Post a random quote from a book you're reading

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IsabellaLinton
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21 Sep 2018, 3:34 pm

"The aria, the sweet music, rose afar, but rushing swiftly on fast-strengthening pinions - there swept through these shades so full a storm of harmonies that, had no tree been near against which to lean, I think I might have dropped ... The effect was as a sea breaking into song with all its waves. The swaying tide swept this way, yet then it fell back ere I followed its retreat".

Charlotte Brontë, Villette, 1854 (Oxford World's Classics)
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IsabellaLinton
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24 Sep 2018, 2:45 pm

From Tuesdays with Morrie, MItch Albom, 1997

"The last class of my old professor's life took place once a week in his house, by a window in the study where he could watch a small hibiscus plant shed its pink leaves. Our class met on Tuesdays. It met after breakfast. The subject was The Meaning of LIfe, and it was taught from his experience. No grades were given, but there were oral exams each week. You were expected to respond to questions, and you were expected to pose questions of your own. You were also required to lift the professor's head to a comfortable spot on the pillow or place his glasses on the bridge of his nose. The last class of my old professor's life had only one student. I was the student".

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In tribute to my dear mentor, N.



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15 Oct 2018, 2:31 pm

From Celtic Revival by William Butler Yeats:

"It is better doubtless to believe much unreason and a little truth than to deny for denial's sake truth and unreason alike, for when we do this we have not even a rush candle to guide our steps, not even a poor sowlth to dance before us on the marsh, and must needs fumble our way into the great emptiness where dwell the mis-shapen dhouls. And after all, can we come to so great evil if we keep a little fire on our hearths and in our souls, and welcome with open hand whatever of excellent come to warm itself, whether it be man or phantom, and do not say too fiercely, even to the dhouls themselves, "Be ye gone"? When all is said and done, how do we not know but that our own unreason may be better than another's truth? for it has been warmed on our hearths and in our souls, and is ready for the wild bees of truth to hive in it, and make their sweet honey. Come into the world again, wild bees, wild bees!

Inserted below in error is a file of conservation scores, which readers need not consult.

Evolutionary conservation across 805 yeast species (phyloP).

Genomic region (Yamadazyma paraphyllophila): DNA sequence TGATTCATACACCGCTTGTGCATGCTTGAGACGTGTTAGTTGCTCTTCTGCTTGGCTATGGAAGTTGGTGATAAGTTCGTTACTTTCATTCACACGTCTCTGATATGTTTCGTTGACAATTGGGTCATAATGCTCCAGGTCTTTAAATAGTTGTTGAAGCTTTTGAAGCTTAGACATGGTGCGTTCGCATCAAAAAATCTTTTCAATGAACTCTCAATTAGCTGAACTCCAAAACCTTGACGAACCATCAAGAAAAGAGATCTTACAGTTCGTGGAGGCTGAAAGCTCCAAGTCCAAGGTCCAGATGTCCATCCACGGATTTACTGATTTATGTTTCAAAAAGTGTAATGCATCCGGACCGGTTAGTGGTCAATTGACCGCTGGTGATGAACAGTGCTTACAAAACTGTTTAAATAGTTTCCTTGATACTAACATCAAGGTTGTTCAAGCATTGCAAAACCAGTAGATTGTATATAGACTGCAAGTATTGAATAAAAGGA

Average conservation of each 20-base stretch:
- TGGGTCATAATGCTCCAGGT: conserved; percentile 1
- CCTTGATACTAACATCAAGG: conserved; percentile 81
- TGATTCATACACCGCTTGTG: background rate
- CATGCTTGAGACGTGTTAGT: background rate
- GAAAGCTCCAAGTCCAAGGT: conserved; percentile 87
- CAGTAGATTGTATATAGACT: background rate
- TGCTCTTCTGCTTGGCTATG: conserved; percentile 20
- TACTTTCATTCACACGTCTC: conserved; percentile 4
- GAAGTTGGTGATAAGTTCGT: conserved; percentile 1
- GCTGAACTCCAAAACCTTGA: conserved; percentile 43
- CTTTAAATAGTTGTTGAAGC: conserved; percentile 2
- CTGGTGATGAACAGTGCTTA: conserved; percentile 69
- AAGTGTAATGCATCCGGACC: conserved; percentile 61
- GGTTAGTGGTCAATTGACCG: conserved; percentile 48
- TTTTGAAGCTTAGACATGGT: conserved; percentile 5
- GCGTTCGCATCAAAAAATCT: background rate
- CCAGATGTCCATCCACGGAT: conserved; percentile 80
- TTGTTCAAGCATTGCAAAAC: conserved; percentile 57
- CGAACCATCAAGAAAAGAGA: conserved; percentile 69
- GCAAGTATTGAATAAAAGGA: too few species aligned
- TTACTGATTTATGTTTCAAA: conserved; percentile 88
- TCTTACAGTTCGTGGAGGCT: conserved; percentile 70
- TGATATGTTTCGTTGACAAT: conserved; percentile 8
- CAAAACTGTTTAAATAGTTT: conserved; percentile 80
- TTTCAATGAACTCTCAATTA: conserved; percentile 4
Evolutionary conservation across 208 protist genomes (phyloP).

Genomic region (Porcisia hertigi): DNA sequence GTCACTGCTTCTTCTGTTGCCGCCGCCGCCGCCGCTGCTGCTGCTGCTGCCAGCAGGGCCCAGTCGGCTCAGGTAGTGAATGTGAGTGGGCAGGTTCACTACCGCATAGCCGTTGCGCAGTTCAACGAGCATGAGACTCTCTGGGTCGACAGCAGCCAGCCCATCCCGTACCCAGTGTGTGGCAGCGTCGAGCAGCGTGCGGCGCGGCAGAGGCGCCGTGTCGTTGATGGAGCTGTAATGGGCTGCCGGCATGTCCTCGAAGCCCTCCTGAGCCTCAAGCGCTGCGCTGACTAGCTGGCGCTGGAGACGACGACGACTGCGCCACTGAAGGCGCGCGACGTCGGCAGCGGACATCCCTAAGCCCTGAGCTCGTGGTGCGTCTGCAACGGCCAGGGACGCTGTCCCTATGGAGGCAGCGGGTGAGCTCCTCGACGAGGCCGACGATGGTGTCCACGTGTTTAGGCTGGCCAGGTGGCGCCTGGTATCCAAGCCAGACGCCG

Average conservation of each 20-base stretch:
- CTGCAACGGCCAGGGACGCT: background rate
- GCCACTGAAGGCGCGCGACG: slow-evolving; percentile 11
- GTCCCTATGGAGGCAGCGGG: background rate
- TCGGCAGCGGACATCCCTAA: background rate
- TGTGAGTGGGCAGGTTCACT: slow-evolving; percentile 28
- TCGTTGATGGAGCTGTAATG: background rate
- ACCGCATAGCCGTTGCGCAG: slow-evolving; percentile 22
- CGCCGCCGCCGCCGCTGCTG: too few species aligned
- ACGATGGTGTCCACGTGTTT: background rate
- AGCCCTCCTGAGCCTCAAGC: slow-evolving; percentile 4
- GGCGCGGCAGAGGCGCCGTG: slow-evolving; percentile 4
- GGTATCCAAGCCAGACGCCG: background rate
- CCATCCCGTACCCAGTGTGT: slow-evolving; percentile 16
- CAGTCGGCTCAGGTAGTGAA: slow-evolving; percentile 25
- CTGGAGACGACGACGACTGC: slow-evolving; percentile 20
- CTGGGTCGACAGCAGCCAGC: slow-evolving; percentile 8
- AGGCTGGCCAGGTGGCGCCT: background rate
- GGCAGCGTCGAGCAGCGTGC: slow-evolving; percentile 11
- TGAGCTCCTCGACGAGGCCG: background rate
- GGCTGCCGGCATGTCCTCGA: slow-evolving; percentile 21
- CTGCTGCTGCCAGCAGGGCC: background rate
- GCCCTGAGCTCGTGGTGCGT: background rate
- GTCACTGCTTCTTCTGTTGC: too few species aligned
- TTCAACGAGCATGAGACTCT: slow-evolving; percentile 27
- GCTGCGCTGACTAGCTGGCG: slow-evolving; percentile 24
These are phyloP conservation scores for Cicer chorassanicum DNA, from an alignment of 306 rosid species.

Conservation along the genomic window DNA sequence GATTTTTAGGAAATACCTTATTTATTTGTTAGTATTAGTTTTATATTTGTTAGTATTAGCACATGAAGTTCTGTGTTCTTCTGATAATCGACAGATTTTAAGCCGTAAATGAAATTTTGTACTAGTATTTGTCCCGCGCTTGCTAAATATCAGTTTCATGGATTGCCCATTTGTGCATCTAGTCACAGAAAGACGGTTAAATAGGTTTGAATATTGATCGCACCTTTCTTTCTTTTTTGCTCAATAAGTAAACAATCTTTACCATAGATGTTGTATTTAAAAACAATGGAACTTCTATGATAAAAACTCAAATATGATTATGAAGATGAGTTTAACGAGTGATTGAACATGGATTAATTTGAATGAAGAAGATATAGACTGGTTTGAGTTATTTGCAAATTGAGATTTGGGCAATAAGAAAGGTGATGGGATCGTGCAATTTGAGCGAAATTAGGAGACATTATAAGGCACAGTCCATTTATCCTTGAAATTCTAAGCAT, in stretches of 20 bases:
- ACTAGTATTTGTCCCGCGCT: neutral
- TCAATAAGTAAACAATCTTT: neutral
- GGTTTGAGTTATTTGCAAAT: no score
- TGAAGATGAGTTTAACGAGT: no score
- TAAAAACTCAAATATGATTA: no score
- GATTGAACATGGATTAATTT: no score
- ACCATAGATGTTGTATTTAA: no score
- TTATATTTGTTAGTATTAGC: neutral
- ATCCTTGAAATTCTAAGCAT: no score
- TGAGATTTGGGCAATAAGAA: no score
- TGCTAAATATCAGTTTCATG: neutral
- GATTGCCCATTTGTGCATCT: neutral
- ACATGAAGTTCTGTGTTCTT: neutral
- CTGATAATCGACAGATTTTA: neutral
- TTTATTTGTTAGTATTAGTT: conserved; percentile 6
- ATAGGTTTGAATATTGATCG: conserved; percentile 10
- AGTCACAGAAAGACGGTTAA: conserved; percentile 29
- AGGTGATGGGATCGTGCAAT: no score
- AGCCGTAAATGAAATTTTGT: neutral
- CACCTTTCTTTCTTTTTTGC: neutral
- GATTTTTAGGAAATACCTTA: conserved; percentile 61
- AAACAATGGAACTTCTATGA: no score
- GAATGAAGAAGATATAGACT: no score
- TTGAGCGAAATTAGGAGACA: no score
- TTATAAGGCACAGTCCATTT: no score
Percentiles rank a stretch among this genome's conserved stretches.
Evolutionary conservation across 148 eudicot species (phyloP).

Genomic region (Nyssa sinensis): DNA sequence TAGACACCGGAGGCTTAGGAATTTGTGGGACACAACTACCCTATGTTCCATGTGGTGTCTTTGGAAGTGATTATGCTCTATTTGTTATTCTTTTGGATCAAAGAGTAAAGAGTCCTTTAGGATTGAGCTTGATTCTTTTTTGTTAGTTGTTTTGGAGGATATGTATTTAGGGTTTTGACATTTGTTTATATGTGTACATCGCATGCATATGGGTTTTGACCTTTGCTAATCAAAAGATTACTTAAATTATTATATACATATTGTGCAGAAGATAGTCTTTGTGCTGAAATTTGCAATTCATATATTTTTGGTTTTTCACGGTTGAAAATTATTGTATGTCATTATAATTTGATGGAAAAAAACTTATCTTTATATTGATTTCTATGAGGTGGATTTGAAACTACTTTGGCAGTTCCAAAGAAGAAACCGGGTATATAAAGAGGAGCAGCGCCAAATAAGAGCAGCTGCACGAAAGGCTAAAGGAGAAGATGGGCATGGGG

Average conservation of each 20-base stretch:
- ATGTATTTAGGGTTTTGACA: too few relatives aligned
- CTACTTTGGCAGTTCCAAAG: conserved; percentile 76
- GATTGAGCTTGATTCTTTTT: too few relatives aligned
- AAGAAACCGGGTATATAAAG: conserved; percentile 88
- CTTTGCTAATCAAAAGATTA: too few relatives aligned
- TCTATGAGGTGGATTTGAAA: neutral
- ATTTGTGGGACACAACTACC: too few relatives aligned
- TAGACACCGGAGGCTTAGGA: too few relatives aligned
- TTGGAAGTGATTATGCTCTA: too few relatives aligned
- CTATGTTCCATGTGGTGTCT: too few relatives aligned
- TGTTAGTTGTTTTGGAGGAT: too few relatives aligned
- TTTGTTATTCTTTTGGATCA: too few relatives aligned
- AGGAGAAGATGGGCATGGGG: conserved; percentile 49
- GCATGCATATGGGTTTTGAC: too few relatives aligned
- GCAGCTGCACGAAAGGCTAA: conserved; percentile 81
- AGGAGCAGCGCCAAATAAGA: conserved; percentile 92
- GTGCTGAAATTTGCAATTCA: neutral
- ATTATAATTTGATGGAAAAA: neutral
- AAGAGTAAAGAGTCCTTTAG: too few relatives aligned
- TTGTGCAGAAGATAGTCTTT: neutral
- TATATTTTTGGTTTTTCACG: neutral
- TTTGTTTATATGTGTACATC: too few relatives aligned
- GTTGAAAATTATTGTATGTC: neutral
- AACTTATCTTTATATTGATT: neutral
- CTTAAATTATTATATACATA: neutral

P.s. William Butler Yeats is my favorite foreign poet and i love fairy tales as well!



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15 Oct 2018, 5:44 pm

Leonardo da Vinci wrote:
It has dealings with human intelligence and sometimes displays an intelligence of its own; where a man may be desired to have it stimulated it remains obstinate and follows its own course; and sometimes it moves on its own without permission or any thought of its owner. Whether one is awake or asleep, it does what it pleases; often the man is asleep and it is awake; often the man is awake and it is asleep; or the man would like it to be in action but it refuses; often it desires action and the man forbids it. That is why it seems that this creature often has a life and intelligence separate from that of the man, and it seems that man is wrong to be ashamed of giving it a name or showing it; that which he seeks to cover and hide he ought to expose solemnly like a priest at mass.

Excerpt from Serge Bramly's Leonardo: The Artist and the Man, translated by Sian Reynolds.
Read in The Faber Book of Science edited by John Carey.

I'll let you guess for yourselves what Leonardo da Vinci was talking about there! :wink:


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15 Oct 2018, 7:10 pm